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. 2014 Dec 8;5:1408.
doi: 10.3389/fpsyg.2014.01408. eCollection 2014.

It's a Kind of Magic-What Self-Reports Can Reveal About the Phenomenology of Insight Problem Solving

Free PMC article

It's a Kind of Magic-What Self-Reports Can Reveal About the Phenomenology of Insight Problem Solving

Amory H Danek et al. Front Psychol. .
Free PMC article


Magic tricks usually remain a mystery to the observer. For the sake of science, we offered participants the opportunity to discover the magician's secret method by repeatedly presenting the same trick and asking them to find out how the trick worked. In the context of insightful problem solving, the present work investigated the emotions that participants experience upon solving a magic trick. We assumed that these emotions form the typical "Aha! experience" that accompanies insightful solutions to difficult problems. We aimed to show that Aha! experiences can be triggered by magic tricks and to systematically explore the phenomenology of the Aha! experience by breaking it down into five previously postulated dimensions. 34 video clips of different magic tricks were presented up to three times to 50 participants who had to find out how the trick was accomplished, and to indicate whether they had experienced an Aha! during the solving process. Participants then performed a comprehensive quantitative and qualitative assessment of their Aha! experiences which was repeated after 14 days to control for its reliability. 41% of all suggested solutions were accompanied by an Aha! experience. The quantitative assessment remained stable across time in all five dimensions. Happiness was rated as the most important dimension. This primacy of positive emotions was also reflected in participants' qualitative self-reports which contained more emotional than cognitive aspects. Implementing magic tricks as problem solving task, we could show that strong Aha! experiences can be triggered if a trick is solved. We could at least partially capture the phenomenology of Aha! by identifying one prevailing aspect (positive emotions), a new aspect (release of tension upon gaining insight into a magic trick) and one less important aspect (impasse).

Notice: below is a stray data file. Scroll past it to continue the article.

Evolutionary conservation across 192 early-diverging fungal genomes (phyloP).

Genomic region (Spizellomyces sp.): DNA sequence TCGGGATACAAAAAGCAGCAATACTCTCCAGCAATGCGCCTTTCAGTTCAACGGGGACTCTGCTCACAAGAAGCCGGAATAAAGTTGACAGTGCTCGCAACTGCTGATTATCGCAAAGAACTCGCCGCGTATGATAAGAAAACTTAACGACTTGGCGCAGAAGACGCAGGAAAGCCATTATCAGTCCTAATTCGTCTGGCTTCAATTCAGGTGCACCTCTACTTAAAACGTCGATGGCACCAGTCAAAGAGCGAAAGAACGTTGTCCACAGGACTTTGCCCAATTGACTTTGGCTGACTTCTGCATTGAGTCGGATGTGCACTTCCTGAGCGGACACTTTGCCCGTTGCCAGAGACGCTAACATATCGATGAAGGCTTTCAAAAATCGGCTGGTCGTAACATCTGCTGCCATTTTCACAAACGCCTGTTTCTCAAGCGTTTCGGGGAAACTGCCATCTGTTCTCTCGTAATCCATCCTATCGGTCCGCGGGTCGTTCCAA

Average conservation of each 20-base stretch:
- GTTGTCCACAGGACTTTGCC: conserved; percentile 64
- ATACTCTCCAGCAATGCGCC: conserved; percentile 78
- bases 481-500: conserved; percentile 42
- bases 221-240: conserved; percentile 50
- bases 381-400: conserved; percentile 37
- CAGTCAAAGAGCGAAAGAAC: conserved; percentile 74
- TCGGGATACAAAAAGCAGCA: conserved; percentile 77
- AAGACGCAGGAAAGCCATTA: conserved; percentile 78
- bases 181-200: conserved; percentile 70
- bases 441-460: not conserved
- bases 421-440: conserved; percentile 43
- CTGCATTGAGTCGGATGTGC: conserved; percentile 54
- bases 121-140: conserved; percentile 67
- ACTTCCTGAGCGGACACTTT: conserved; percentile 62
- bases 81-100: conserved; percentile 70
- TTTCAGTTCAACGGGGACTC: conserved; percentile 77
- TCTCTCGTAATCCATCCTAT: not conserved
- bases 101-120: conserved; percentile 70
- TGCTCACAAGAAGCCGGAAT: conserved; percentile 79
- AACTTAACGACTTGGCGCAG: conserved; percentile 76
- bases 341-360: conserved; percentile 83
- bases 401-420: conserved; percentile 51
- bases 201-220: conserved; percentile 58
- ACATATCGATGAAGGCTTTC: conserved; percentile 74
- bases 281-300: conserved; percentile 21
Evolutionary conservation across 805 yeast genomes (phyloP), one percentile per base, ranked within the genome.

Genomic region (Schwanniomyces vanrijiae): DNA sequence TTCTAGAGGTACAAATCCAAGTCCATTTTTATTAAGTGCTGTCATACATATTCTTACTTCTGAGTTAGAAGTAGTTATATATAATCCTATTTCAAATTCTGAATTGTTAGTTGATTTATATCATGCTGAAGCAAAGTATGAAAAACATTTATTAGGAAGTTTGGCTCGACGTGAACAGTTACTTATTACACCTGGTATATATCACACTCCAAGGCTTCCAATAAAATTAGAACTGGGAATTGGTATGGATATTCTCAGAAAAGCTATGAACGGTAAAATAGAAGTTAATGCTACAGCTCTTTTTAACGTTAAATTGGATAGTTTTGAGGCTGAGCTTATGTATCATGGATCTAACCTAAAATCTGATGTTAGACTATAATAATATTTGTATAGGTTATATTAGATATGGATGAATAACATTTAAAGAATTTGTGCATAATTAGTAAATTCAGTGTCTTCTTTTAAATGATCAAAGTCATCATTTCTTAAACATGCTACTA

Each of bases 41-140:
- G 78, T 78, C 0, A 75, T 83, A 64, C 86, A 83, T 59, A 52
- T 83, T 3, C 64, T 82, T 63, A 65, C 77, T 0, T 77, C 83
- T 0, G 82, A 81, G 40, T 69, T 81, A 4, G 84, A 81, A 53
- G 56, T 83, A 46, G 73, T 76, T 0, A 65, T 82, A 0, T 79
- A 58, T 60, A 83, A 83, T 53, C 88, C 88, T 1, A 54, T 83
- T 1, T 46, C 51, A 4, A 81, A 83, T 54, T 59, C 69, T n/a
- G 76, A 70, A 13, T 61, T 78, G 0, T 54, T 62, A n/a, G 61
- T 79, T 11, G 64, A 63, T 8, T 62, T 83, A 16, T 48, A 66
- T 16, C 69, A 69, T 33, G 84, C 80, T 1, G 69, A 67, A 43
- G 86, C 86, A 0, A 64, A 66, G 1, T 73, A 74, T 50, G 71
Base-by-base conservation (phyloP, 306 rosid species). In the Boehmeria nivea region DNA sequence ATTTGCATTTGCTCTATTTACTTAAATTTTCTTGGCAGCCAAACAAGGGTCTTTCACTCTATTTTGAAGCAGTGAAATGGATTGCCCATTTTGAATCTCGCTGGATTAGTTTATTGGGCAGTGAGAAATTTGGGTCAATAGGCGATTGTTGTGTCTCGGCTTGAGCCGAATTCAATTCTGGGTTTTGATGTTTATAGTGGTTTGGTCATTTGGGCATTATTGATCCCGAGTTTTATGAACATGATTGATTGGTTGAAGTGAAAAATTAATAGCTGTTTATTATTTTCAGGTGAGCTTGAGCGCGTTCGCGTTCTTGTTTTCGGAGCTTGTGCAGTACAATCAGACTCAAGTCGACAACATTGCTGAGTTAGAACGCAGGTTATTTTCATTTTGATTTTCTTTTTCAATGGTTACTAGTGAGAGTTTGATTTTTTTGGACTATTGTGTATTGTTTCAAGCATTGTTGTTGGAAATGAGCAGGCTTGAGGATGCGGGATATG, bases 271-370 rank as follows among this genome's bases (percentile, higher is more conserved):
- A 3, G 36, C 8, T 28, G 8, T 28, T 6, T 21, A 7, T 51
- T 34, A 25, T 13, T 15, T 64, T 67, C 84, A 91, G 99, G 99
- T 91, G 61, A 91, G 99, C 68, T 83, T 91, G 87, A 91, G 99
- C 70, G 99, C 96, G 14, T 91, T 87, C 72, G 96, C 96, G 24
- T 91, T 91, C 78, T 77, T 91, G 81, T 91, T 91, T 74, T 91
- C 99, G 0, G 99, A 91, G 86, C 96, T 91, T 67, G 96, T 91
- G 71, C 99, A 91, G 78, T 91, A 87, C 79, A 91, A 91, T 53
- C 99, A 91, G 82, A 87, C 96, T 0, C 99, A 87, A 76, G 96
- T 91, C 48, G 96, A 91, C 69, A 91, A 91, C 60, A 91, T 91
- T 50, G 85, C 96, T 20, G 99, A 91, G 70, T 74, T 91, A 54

Keywords: Aha! experience; impasse; insight; magic; problem solving.


Figure 1
Figure 1
Procedure of one trial. Different phases and timing are displayed. Note that individual tricks vary in length.
Figure 2
Figure 2
Visual analog scale for the dimension surprise.
Figure 3
Figure 3
Comparison of the averaged 1st (circle) and 2nd (triangle) importance rating for each dimension. For each time point, the mean rating across participants is depicted. Horizontal bars denote standard errors of the mean.

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